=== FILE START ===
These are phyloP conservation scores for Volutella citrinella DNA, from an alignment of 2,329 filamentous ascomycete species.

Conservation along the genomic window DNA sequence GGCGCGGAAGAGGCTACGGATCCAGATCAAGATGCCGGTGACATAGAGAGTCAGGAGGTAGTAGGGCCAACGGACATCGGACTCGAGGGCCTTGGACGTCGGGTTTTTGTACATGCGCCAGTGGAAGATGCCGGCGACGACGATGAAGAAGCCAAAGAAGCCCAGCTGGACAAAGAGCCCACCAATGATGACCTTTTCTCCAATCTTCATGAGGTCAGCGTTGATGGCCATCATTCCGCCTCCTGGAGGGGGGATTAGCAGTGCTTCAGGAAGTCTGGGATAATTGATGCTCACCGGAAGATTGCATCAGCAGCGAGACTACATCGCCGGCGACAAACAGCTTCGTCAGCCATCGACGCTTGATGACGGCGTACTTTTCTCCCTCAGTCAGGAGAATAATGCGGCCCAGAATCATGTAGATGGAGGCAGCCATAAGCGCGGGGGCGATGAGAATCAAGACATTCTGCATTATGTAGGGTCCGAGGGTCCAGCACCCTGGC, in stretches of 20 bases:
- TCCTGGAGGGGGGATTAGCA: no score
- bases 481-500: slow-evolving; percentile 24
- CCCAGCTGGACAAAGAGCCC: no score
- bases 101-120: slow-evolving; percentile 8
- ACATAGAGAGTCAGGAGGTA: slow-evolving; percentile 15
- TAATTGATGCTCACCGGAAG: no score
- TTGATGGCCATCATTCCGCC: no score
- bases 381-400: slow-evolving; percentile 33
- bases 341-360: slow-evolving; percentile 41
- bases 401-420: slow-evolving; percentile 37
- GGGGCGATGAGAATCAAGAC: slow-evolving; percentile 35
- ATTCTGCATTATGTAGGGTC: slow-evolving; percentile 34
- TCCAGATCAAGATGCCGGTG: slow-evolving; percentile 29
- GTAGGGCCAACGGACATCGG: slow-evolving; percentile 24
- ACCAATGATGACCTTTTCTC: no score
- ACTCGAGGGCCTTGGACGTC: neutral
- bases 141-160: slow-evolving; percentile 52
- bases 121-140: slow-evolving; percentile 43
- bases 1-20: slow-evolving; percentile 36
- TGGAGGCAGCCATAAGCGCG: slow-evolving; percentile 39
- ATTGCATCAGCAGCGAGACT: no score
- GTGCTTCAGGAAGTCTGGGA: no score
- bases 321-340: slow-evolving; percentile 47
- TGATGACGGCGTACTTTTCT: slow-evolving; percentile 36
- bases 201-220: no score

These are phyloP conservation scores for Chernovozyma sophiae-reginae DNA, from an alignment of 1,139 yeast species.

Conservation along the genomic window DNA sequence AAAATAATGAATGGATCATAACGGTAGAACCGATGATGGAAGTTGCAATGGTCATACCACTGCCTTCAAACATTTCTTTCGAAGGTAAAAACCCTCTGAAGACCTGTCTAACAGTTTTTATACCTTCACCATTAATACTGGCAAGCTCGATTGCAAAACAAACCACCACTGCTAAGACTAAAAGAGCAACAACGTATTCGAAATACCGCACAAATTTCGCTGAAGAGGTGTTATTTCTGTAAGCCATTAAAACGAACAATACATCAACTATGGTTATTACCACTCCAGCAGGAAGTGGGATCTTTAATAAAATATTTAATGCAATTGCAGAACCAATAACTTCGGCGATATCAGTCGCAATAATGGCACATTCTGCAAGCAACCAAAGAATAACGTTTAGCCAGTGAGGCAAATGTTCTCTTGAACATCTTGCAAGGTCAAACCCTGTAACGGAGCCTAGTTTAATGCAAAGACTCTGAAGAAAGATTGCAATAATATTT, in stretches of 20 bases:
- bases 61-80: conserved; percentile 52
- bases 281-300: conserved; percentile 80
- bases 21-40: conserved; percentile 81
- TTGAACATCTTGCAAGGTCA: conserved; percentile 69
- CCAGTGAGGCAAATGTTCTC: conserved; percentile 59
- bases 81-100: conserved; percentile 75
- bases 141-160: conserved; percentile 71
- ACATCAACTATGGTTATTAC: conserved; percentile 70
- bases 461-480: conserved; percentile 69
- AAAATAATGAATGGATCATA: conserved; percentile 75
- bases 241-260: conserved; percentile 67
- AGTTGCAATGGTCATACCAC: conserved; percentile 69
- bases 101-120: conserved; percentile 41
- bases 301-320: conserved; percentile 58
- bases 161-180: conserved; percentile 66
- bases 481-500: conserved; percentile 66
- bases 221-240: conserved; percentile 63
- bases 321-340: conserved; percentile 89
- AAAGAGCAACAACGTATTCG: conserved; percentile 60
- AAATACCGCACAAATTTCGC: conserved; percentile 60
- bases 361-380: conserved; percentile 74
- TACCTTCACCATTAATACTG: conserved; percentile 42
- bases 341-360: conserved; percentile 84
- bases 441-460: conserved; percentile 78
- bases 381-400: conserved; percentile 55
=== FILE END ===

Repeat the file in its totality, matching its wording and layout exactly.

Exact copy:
These are phyloP conservation scores for Volutella citrinella DNA, from an alignment of 2,329 filamentous ascomycete species.

Conservation along the genomic window DNA sequence GGCGCGGAAGAGGCTACGGATCCAGATCAAGATGCCGGTGACATAGAGAGTCAGGAGGTAGTAGGGCCAACGGACATCGGACTCGAGGGCCTTGGACGTCGGGTTTTTGTACATGCGCCAGTGGAAGATGCCGGCGACGACGATGAAGAAGCCAAAGAAGCCCAGCTGGACAAAGAGCCCACCAATGATGACCTTTTCTCCAATCTTCATGAGGTCAGCGTTGATGGCCATCATTCCGCCTCCTGGAGGGGGGATTAGCAGTGCTTCAGGAAGTCTGGGATAATTGATGCTCACCGGAAGATTGCATCAGCAGCGAGACTACATCGCCGGCGACAAACAGCTTCGTCAGCCATCGACGCTTGATGACGGCGTACTTTTCTCCCTCAGTCAGGAGAATAATGCGGCCCAGAATCATGTAGATGGAGGCAGCCATAAGCGCGGGGGCGATGAGAATCAAGACATTCTGCATTATGTAGGGTCCGAGGGTCCAGCACCCTGGC, in stretches of 20 bases:
- TCCTGGAGGGGGGATTAGCA: no score
- bases 481-500: slow-evolving; percentile 24
- CCCAGCTGGACAAAGAGCCC: no score
- bases 101-120: slow-evolving; percentile 8
- ACATAGAGAGTCAGGAGGTA: slow-evolving; percentile 15
- TAATTGATGCTCACCGGAAG: no score
- TTGATGGCCATCATTCCGCC: no score
- bases 381-400: slow-evolving; percentile 33
- bases 341-360: slow-evolving; percentile 41
- bases 401-420: slow-evolving; percentile 37
- GGGGCGATGAGAATCAAGAC: slow-evolving; percentile 35
- ATTCTGCATTATGTAGGGTC: slow-evolving; percentile 34
- TCCAGATCAAGATGCCGGTG: slow-evolving; percentile 29
- GTAGGGCCAACGGACATCGG: slow-evolving; percentile 24
- ACCAATGATGACCTTTTCTC: no score
- ACTCGAGGGCCTTGGACGTC: neutral
- bases 141-160: slow-evolving; percentile 52
- bases 121-140: slow-evolving; percentile 43
- bases 1-20: slow-evolving; percentile 36
- TGGAGGCAGCCATAAGCGCG: slow-evolving; percentile 39
- ATTGCATCAGCAGCGAGACT: no score
- GTGCTTCAGGAAGTCTGGGA: no score
- bases 321-340: slow-evolving; percentile 47
- TGATGACGGCGTACTTTTCT: slow-evolving; percentile 36
- bases 201-220: no score

These are phyloP conservation scores for Chernovozyma sophiae-reginae DNA, from an alignment of 1,139 yeast species.

Conservation along the genomic window DNA sequence AAAATAATGAATGGATCATAACGGTAGAACCGATGATGGAAGTTGCAATGGTCATACCACTGCCTTCAAACATTTCTTTCGAAGGTAAAAACCCTCTGAAGACCTGTCTAACAGTTTTTATACCTTCACCATTAATACTGGCAAGCTCGATTGCAAAACAAACCACCACTGCTAAGACTAAAAGAGCAACAACGTATTCGAAATACCGCACAAATTTCGCTGAAGAGGTGTTATTTCTGTAAGCCATTAAAACGAACAATACATCAACTATGGTTATTACCACTCCAGCAGGAAGTGGGATCTTTAATAAAATATTTAATGCAATTGCAGAACCAATAACTTCGGCGATATCAGTCGCAATAATGGCACATTCTGCAAGCAACCAAAGAATAACGTTTAGCCAGTGAGGCAAATGTTCTCTTGAACATCTTGCAAGGTCAAACCCTGTAACGGAGCCTAGTTTAATGCAAAGACTCTGAAGAAAGATTGCAATAATATTT, in stretches of 20 bases:
- bases 61-80: conserved; percentile 52
- bases 281-300: conserved; percentile 80
- bases 21-40: conserved; percentile 81
- TTGAACATCTTGCAAGGTCA: conserved; percentile 69
- CCAGTGAGGCAAATGTTCTC: conserved; percentile 59
- bases 81-100: conserved; percentile 75
- bases 141-160: conserved; percentile 71
- ACATCAACTATGGTTATTAC: conserved; percentile 70
- bases 461-480: conserved; percentile 69
- AAAATAATGAATGGATCATA: conserved; percentile 75
- bases 241-260: conserved; percentile 67
- AGTTGCAATGGTCATACCAC: conserved; percentile 69
- bases 101-120: conserved; percentile 41
- bases 301-320: conserved; percentile 58
- bases 161-180: conserved; percentile 66
- bases 481-500: conserved; percentile 66
- bases 221-240: conserved; percentile 63
- bases 321-340: conserved; percentile 89
- AAAGAGCAACAACGTATTCG: conserved; percentile 60
- AAATACCGCACAAATTTCGC: conserved; percentile 60
- bases 361-380: conserved; percentile 74
- TACCTTCACCATTAATACTG: conserved; percentile 42
- bases 341-360: conserved; percentile 84
- bases 441-460: conserved; percentile 78
- bases 381-400: conserved; percentile 55